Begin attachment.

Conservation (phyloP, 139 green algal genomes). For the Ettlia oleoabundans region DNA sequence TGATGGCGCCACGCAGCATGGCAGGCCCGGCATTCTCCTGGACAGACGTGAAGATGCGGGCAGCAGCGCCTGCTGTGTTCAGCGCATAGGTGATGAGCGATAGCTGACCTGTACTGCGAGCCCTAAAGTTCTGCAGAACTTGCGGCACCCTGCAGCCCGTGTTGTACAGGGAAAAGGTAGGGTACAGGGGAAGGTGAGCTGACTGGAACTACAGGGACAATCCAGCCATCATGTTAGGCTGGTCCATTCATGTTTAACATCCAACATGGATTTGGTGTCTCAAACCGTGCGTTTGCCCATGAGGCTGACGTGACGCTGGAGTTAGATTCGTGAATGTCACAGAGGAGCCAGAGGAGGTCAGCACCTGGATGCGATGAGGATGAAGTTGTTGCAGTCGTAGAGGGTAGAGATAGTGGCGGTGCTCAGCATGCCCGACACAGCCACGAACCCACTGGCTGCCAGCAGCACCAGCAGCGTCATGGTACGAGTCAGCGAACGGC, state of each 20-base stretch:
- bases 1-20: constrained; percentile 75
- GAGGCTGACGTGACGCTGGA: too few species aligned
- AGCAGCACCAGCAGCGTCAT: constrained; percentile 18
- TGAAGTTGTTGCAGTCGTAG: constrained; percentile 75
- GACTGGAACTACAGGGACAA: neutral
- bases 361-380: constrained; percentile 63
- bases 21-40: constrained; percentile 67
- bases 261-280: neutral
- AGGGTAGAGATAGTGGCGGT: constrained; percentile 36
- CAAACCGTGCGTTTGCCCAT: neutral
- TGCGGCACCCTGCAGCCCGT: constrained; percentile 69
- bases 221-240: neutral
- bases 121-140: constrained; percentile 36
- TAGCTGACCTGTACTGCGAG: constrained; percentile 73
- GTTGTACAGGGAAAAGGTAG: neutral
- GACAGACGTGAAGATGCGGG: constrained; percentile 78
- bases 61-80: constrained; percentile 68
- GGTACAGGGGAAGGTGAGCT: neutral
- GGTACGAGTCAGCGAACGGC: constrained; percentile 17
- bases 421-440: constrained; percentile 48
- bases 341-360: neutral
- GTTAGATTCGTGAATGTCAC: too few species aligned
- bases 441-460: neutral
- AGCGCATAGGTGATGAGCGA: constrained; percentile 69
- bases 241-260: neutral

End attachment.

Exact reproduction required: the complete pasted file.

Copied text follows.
Conservation (phyloP, 139 green algal genomes). For the Ettlia oleoabundans region DNA sequence TGATGGCGCCACGCAGCATGGCAGGCCCGGCATTCTCCTGGACAGACGTGAAGATGCGGGCAGCAGCGCCTGCTGTGTTCAGCGCATAGGTGATGAGCGATAGCTGACCTGTACTGCGAGCCCTAAAGTTCTGCAGAACTTGCGGCACCCTGCAGCCCGTGTTGTACAGGGAAAAGGTAGGGTACAGGGGAAGGTGAGCTGACTGGAACTACAGGGACAATCCAGCCATCATGTTAGGCTGGTCCATTCATGTTTAACATCCAACATGGATTTGGTGTCTCAAACCGTGCGTTTGCCCATGAGGCTGACGTGACGCTGGAGTTAGATTCGTGAATGTCACAGAGGAGCCAGAGGAGGTCAGCACCTGGATGCGATGAGGATGAAGTTGTTGCAGTCGTAGAGGGTAGAGATAGTGGCGGTGCTCAGCATGCCCGACACAGCCACGAACCCACTGGCTGCCAGCAGCACCAGCAGCGTCATGGTACGAGTCAGCGAACGGC, state of each 20-base stretch:
- bases 1-20: constrained; percentile 75
- GAGGCTGACGTGACGCTGGA: too few species aligned
- AGCAGCACCAGCAGCGTCAT: constrained; percentile 18
- TGAAGTTGTTGCAGTCGTAG: constrained; percentile 75
- GACTGGAACTACAGGGACAA: neutral
- bases 361-380: constrained; percentile 63
- bases 21-40: constrained; percentile 67
- bases 261-280: neutral
- AGGGTAGAGATAGTGGCGGT: constrained; percentile 36
- CAAACCGTGCGTTTGCCCAT: neutral
- TGCGGCACCCTGCAGCCCGT: constrained; percentile 69
- bases 221-240: neutral
- bases 121-140: constrained; percentile 36
- TAGCTGACCTGTACTGCGAG: constrained; percentile 73
- GTTGTACAGGGAAAAGGTAG: neutral
- GACAGACGTGAAGATGCGGG: constrained; percentile 78
- bases 61-80: constrained; percentile 68
- GGTACAGGGGAAGGTGAGCT: neutral
- GGTACGAGTCAGCGAACGGC: constrained; percentile 17
- bases 421-440: constrained; percentile 48
- bases 341-360: neutral
- GTTAGATTCGTGAATGTCAC: too few species aligned
- bases 441-460: neutral
- AGCGCATAGGTGATGAGCGA: constrained; percentile 69
- bases 241-260: neutral